The meaning and application of section 174(3) of the Constitution

by | Aug 15, 2011 | Public Interest Litigation Cases | 0 comments

Dear Mr President,

Your constitutional responsibility to appoint a new Chief Justice ought to be exercised “after consulting the Judicial Service Commission and the leader of parties represented in the National Assembly”. These words are quoted from section 174(3) of the Constitution and are binding on you.

The consulting process so envisaged is rendered nugatory if you anoint a nominee before the process even begins. The idea of consulting in this non-binding way (as opposed to the consequences that would obtain if the wording were “in consultation with”) is to ascertain and be alerted to the candidates whom the JSC and the political parties have in mind, their fitness for the high office of Chief Justice and their merits and demerits as candidates BEFORE you make the appointment of your choice. By suggesting a nominee up front you are in effect reversing the bona fide order of business contemplated in the Constitution and you are thereby frustrating the purpose of the process laid down as well as conducting yourself in a manner that is inconsistent with the Constitution, on any proper and workable interpretation of section 174(3). As you know, conduct inconsistent with the Constitution is invalid under section 2 and falls to be set aside.

In order to remedy the situation in which you now find yourself, having made you preferred nominee known before arranging the consultations with the JSC and political parties, we call upon you to formally withdraw your nomination and give all interested parties the opportunity of making their nominations for consideration in the consultation process envisaged in the Constitution.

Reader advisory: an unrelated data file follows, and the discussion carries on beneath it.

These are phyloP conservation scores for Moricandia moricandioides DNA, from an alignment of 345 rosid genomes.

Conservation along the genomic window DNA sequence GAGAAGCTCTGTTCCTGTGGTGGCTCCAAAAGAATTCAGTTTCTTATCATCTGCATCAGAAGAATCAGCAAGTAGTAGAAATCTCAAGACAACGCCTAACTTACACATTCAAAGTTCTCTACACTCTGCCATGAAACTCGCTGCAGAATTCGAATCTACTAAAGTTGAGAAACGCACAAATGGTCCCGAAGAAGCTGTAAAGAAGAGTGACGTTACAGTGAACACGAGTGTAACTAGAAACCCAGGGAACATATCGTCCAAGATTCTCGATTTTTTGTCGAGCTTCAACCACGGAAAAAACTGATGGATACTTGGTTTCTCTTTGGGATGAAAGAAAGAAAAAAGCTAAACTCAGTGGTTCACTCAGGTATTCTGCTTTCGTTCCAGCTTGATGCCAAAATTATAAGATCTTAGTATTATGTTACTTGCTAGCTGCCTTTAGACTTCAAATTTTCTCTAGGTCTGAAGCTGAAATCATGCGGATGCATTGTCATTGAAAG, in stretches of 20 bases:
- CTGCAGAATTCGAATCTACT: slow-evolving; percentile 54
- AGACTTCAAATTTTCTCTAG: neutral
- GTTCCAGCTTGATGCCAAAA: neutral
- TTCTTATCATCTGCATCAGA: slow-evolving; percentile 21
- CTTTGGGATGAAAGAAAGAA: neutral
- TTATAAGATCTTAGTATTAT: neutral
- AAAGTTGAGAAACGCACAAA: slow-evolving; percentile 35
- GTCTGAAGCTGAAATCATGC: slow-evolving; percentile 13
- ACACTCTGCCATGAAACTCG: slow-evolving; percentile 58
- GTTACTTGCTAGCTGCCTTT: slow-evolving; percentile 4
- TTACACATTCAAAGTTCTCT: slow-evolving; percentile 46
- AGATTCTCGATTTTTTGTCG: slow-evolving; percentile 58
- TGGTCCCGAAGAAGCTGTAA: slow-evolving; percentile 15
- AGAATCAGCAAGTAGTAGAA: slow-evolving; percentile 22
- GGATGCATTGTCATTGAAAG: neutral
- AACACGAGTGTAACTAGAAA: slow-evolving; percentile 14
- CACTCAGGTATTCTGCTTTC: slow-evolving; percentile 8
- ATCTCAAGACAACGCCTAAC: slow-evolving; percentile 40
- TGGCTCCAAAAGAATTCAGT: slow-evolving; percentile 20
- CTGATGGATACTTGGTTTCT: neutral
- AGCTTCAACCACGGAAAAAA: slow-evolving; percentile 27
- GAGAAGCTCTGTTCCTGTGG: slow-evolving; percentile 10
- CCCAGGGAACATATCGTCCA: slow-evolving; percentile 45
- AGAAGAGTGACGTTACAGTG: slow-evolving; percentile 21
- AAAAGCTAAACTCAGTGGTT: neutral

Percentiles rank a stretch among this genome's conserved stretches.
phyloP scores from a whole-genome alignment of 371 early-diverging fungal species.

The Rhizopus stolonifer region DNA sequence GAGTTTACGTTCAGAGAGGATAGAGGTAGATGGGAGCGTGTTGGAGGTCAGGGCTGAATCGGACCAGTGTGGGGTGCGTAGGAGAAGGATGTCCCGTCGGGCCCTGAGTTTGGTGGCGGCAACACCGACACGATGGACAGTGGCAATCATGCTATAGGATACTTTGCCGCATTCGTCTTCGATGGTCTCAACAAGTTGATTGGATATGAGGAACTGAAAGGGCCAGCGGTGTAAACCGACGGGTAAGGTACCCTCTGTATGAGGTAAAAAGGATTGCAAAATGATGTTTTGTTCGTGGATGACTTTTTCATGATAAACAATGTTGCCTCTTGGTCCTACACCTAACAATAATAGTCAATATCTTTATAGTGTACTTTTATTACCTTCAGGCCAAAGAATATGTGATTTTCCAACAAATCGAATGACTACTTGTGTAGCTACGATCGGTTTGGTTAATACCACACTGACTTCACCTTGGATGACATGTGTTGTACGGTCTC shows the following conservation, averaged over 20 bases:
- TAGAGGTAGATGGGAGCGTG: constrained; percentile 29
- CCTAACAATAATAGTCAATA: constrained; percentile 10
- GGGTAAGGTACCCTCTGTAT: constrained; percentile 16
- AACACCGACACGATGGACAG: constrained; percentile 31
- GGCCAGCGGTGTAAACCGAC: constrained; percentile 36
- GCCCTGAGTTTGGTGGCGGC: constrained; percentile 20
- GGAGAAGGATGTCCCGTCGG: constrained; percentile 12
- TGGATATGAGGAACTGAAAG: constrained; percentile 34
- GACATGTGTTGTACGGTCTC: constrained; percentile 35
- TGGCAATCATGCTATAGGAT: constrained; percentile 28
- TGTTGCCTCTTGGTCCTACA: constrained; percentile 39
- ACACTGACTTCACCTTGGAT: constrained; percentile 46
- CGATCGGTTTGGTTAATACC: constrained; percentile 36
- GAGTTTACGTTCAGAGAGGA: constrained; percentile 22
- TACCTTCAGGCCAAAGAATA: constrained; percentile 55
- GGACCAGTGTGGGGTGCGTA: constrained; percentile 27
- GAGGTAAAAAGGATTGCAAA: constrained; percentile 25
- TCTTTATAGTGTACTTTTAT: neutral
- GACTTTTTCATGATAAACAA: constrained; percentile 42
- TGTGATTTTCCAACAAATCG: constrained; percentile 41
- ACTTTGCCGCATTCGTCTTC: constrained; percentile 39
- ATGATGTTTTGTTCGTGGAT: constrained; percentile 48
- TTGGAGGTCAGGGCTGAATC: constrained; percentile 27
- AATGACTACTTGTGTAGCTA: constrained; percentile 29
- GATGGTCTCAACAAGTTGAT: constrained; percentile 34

The Institute for Accountability in Southern Africa would like to propose the Deputy Chief Justice as a candidate for the Chief Justice position made vacant by the retirement of Chief Justice Ngcobo. His seniority, illustrious track record and experience as Deputy to two successive Chief Justices make him the ideal candidate for the position. He has the confidence of the Bench, impeccable credentials and is best positioned to lead its transformation and sustain its independence and impartiality.

Whether or not you accept the remedial action suggested above, we respectfully request that our proposal, if it is accepted by the Deputy Chief Justice, be considered during the consultation process.

This email is being copied to the JSC, the DCJ and political parties with whom you are obliged to consult so that they can consider their position in the light of its contents.

Kindly acknowledge receipt.

Yours truly,
Paul Hoffman SC
Institute for Accountability in Southern Africa

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